As a medical student, I’m fully aware of the health consequences of overweight and obesity. I’m just as aware of the health consequences of smoking, alcohol consumption, physical inactivity and poor eating habits among the skinny. I don’t deny that being obese places you at higher risk of a host of chronic diseases; but I do deny that obesity is the exclusive fault of the patients who suffer from the condition. And I further deny that the obese are principally responsible for the crippling expense of providing healthcare in America.

The reasons for the exorbitant cost of healthcare in America are multi-factorial. The reasons for obesity in America have as much if not more to do with the actions of government and industry than they do with the actions of people. Without any serious reflection on the subject – indeed, just considering America on my last trip home, a host of factors are implicated in the obesity epidemic.

City Planning: Good luck finding a sidewalk on any of the major roads in my family’s town. If you want to walk anywhere, be ready to get flattened by an SUV. And good luck finding any place to go within walking distance. Wal-Marts and supermarkets are built on giant lots at considerable distance from residential areas to accommodate their monolithic parking lots. And no, there are no bike lanes. Virginia ain’t San Francisco people. This is the fault of local government.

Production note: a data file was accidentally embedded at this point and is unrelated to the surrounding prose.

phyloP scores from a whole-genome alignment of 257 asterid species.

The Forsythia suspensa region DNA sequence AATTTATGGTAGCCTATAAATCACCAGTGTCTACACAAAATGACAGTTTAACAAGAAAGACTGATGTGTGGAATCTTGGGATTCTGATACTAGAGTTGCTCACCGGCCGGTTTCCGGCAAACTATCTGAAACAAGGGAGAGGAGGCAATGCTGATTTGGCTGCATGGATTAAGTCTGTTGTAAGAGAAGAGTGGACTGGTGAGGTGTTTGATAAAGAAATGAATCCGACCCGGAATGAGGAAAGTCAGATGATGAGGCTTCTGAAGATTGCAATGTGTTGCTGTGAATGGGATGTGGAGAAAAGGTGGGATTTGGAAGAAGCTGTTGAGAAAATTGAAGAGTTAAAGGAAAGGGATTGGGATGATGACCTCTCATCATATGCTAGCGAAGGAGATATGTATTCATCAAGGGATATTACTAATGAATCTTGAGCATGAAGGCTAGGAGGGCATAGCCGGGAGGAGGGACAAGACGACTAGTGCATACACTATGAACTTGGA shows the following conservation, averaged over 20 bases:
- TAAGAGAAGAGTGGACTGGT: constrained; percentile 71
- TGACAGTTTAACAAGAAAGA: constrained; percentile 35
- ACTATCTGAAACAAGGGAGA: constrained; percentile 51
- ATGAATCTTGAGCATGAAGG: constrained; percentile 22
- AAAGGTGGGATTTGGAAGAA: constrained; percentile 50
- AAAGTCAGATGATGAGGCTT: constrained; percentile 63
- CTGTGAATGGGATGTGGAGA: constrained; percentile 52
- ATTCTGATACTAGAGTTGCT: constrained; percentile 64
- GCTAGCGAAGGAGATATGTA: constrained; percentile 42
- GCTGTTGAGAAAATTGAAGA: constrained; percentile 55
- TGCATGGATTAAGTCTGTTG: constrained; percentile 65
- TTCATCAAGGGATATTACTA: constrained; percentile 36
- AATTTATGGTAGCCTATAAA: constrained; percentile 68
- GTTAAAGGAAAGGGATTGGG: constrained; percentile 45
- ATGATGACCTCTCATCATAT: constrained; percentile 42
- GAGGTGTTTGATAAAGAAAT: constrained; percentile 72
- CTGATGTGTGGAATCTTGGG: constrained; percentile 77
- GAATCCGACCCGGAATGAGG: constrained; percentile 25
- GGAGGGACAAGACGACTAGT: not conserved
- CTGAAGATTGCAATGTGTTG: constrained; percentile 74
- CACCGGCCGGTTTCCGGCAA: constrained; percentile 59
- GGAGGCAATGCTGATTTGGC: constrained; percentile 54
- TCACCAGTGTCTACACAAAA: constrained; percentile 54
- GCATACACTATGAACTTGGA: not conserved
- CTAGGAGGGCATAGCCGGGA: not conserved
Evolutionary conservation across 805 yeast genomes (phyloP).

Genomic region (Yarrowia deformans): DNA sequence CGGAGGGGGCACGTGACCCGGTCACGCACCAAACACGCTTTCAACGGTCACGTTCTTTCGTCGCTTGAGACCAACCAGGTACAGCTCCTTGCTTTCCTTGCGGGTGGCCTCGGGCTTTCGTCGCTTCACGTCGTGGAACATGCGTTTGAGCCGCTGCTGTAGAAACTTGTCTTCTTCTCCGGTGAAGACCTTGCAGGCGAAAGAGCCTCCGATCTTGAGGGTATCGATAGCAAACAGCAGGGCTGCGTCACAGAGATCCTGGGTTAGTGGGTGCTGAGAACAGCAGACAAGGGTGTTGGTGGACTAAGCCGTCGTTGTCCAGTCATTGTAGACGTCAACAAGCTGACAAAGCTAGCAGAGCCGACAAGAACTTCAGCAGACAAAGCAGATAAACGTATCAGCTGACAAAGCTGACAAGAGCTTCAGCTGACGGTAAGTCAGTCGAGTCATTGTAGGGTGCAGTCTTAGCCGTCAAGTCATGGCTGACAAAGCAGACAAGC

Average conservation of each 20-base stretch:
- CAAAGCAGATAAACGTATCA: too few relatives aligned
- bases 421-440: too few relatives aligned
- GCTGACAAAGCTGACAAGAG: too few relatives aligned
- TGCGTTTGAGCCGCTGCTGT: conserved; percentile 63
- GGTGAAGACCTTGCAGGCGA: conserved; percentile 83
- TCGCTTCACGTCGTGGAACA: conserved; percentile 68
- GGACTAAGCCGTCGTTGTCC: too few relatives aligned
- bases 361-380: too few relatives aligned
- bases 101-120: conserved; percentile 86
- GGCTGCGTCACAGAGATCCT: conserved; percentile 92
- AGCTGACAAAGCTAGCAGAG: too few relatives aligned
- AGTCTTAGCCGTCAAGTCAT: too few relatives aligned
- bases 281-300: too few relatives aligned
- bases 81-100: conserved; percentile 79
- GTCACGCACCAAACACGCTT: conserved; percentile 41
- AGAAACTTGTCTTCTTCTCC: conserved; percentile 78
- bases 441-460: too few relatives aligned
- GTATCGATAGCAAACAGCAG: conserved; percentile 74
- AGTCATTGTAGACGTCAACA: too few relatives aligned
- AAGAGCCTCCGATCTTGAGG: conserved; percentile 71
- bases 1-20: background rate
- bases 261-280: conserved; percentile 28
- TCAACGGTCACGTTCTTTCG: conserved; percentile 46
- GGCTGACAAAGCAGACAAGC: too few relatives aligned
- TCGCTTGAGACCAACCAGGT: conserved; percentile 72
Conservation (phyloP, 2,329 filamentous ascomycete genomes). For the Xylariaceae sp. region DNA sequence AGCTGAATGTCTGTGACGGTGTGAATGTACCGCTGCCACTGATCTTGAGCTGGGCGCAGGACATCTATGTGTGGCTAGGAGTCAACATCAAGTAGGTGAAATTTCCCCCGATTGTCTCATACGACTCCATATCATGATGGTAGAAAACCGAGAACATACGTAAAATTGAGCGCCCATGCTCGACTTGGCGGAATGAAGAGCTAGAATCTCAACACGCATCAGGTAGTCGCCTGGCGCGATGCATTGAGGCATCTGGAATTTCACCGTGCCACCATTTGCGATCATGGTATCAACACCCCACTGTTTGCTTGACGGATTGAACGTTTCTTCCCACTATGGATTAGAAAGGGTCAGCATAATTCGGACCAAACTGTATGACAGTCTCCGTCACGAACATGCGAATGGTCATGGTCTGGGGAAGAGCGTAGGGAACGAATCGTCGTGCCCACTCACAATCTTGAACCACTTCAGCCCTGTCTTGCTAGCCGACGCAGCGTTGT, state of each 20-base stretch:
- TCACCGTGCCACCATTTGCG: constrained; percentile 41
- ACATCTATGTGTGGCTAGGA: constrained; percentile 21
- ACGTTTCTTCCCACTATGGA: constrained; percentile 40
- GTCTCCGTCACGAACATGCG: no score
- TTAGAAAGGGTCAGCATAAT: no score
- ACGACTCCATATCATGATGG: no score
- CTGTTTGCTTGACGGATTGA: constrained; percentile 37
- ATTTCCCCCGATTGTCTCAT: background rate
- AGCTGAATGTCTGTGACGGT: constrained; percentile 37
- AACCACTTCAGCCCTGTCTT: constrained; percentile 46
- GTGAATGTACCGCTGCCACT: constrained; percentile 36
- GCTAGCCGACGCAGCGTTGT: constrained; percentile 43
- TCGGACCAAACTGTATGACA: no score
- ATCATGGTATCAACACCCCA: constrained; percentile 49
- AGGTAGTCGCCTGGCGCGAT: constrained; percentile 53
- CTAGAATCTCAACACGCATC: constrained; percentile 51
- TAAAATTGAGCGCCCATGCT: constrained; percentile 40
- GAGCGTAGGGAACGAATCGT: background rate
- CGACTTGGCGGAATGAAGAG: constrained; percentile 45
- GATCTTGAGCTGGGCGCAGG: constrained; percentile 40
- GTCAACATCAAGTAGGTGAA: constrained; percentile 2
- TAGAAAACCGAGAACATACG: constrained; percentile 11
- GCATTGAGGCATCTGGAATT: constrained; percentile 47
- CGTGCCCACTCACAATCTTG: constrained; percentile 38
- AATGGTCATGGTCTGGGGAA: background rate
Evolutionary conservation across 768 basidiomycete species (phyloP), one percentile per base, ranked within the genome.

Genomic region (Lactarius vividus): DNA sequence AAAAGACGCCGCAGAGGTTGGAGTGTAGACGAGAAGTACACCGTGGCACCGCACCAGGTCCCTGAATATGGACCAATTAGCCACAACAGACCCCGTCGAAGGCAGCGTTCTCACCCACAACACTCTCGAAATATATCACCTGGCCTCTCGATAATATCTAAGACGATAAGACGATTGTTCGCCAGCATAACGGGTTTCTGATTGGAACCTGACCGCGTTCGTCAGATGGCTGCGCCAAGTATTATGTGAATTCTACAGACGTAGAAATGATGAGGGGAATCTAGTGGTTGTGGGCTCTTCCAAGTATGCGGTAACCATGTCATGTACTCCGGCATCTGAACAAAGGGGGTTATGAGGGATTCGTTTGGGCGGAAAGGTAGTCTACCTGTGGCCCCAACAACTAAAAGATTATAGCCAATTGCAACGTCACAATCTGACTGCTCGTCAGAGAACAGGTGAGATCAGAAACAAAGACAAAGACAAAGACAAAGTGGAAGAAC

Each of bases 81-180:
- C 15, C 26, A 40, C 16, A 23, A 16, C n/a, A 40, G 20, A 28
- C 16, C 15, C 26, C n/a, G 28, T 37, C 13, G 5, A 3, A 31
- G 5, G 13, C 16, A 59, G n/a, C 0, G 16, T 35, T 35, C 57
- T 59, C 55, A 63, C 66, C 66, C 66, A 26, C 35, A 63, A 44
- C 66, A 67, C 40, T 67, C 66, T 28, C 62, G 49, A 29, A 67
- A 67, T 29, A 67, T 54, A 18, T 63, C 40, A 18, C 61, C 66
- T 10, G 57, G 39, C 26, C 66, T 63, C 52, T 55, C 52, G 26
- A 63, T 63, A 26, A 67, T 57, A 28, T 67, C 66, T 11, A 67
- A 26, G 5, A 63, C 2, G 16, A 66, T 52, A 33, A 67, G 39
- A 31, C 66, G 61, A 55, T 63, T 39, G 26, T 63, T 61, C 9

Work/Life Balance: You get the kids ready for school between 6 and 7; you’re on the road to work from 8 to 9; you’re sitting in a chair at work until 4 or 5; you’re on the road home from 5 to 6; you’re cooking dinner from 6 to 7; you’re socializing with the kids from 7 to 8; you’re getting the kids bathed and in bed from 8 to 9; and then you’ve got an hour to yourself in the evening to decompress. Then the weekends are spent driving your kids the considerable distance to football and soccer practice, karate class and birthday parties. When are you supposed to exercise? This is the fault of city planning and employer demands.